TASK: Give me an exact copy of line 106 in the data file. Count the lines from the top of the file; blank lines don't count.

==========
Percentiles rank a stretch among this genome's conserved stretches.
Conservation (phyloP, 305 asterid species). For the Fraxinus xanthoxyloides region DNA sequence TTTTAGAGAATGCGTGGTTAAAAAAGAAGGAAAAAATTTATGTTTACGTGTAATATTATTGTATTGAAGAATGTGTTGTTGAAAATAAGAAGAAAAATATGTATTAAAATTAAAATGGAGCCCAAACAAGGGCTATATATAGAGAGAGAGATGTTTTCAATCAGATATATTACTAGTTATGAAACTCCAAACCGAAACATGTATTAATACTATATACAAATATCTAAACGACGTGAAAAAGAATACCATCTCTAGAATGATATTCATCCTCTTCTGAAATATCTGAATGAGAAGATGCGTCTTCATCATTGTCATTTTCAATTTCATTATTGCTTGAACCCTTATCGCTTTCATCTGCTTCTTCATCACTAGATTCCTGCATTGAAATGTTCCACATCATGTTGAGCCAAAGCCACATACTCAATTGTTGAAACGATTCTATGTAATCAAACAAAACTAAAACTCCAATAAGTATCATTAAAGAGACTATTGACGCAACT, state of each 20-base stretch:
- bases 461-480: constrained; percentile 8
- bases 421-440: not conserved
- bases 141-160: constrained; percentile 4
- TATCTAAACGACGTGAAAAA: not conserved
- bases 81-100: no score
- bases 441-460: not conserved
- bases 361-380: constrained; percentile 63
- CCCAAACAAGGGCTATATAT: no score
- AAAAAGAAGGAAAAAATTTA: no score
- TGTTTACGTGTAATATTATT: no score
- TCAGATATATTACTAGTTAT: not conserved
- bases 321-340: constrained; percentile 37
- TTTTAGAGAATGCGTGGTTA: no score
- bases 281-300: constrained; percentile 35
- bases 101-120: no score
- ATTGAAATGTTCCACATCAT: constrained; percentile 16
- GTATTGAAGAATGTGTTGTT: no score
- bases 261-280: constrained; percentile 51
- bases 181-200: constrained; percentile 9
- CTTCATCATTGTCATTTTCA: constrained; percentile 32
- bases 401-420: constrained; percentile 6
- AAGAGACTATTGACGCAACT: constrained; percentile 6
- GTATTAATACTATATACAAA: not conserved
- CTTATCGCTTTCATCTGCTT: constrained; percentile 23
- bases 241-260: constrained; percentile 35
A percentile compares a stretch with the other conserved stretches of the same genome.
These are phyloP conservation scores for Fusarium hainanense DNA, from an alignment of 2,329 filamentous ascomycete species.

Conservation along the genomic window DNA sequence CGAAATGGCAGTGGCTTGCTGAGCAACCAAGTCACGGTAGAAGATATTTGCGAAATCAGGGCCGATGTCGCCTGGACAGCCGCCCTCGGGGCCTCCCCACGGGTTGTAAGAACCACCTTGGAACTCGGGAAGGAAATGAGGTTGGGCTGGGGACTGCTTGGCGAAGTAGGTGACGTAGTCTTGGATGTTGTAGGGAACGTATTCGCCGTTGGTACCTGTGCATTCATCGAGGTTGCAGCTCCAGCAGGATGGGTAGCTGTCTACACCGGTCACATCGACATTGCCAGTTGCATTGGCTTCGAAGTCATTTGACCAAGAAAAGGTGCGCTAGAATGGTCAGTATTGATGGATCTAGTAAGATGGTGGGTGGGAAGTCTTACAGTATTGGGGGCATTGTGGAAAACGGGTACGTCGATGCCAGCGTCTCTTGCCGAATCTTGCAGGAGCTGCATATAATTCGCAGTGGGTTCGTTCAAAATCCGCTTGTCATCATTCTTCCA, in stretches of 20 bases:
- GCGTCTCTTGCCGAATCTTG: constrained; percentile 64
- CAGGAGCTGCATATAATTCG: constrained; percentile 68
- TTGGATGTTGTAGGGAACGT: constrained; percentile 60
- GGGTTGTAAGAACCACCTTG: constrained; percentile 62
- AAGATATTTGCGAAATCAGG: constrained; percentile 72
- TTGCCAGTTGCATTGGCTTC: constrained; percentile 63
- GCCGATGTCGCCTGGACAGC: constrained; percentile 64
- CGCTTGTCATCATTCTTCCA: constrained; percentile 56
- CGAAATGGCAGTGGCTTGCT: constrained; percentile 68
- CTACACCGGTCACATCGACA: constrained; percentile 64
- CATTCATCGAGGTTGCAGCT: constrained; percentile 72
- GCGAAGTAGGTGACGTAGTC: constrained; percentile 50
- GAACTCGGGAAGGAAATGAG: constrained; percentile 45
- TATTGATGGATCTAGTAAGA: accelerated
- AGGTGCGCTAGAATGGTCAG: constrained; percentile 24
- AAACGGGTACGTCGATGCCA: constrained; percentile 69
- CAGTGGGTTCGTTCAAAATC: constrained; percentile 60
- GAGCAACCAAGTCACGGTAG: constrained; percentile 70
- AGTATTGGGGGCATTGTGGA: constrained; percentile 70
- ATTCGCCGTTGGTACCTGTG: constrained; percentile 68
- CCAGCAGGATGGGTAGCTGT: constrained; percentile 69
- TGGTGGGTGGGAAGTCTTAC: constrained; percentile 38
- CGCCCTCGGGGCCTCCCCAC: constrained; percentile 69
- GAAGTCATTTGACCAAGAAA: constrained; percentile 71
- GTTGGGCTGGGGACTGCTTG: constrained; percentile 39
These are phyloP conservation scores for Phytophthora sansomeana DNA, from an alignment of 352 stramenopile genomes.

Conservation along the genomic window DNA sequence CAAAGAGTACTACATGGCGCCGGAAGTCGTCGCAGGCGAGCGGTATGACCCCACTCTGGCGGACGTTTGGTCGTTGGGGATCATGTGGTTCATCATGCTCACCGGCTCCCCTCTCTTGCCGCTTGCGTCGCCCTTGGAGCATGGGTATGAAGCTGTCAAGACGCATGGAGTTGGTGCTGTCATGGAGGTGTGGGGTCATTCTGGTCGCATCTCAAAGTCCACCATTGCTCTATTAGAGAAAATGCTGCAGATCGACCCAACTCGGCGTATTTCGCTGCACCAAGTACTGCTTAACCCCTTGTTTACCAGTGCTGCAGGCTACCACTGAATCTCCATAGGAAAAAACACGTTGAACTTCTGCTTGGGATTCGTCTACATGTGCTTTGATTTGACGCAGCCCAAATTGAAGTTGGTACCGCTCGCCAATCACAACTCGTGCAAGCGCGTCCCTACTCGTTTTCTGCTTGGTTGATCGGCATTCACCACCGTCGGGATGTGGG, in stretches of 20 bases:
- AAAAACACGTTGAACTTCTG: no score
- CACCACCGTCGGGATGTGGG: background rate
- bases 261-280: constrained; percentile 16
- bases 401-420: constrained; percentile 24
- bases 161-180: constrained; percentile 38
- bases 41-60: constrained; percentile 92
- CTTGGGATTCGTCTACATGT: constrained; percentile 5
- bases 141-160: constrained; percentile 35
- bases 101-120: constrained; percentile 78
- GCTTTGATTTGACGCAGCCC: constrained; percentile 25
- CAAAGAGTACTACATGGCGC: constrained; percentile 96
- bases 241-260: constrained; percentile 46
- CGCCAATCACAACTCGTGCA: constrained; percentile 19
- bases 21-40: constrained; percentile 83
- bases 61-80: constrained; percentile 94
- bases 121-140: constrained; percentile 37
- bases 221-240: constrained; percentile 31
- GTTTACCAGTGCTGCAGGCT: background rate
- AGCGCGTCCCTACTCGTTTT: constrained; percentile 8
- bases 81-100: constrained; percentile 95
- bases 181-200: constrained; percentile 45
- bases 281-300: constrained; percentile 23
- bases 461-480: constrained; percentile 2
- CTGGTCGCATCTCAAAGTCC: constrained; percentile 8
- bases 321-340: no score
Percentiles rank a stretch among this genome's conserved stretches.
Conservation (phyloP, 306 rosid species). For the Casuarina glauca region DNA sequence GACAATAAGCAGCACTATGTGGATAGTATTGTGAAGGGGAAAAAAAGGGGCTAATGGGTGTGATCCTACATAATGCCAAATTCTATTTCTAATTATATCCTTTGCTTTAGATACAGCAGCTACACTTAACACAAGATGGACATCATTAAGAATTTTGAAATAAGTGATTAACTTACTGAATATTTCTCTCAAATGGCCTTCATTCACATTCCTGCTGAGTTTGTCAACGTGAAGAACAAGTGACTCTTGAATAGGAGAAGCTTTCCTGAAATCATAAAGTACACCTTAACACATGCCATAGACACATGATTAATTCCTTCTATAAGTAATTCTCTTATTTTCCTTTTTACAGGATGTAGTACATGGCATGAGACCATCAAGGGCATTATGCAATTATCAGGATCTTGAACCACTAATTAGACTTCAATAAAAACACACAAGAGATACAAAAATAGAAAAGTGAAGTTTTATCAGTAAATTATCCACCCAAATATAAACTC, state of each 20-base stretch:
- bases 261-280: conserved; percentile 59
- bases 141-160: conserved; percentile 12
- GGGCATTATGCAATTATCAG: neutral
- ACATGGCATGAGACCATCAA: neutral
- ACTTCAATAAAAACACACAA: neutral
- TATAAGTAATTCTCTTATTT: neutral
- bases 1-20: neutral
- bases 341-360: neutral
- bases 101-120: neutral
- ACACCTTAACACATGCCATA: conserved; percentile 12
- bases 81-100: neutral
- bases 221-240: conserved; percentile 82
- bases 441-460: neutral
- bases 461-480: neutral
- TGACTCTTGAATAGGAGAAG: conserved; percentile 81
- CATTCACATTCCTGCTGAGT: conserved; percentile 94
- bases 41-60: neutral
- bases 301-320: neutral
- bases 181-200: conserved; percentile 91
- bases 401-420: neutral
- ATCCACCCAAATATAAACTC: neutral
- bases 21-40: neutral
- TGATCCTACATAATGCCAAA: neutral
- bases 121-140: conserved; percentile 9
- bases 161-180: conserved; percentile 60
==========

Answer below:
- bases 21-40: neutral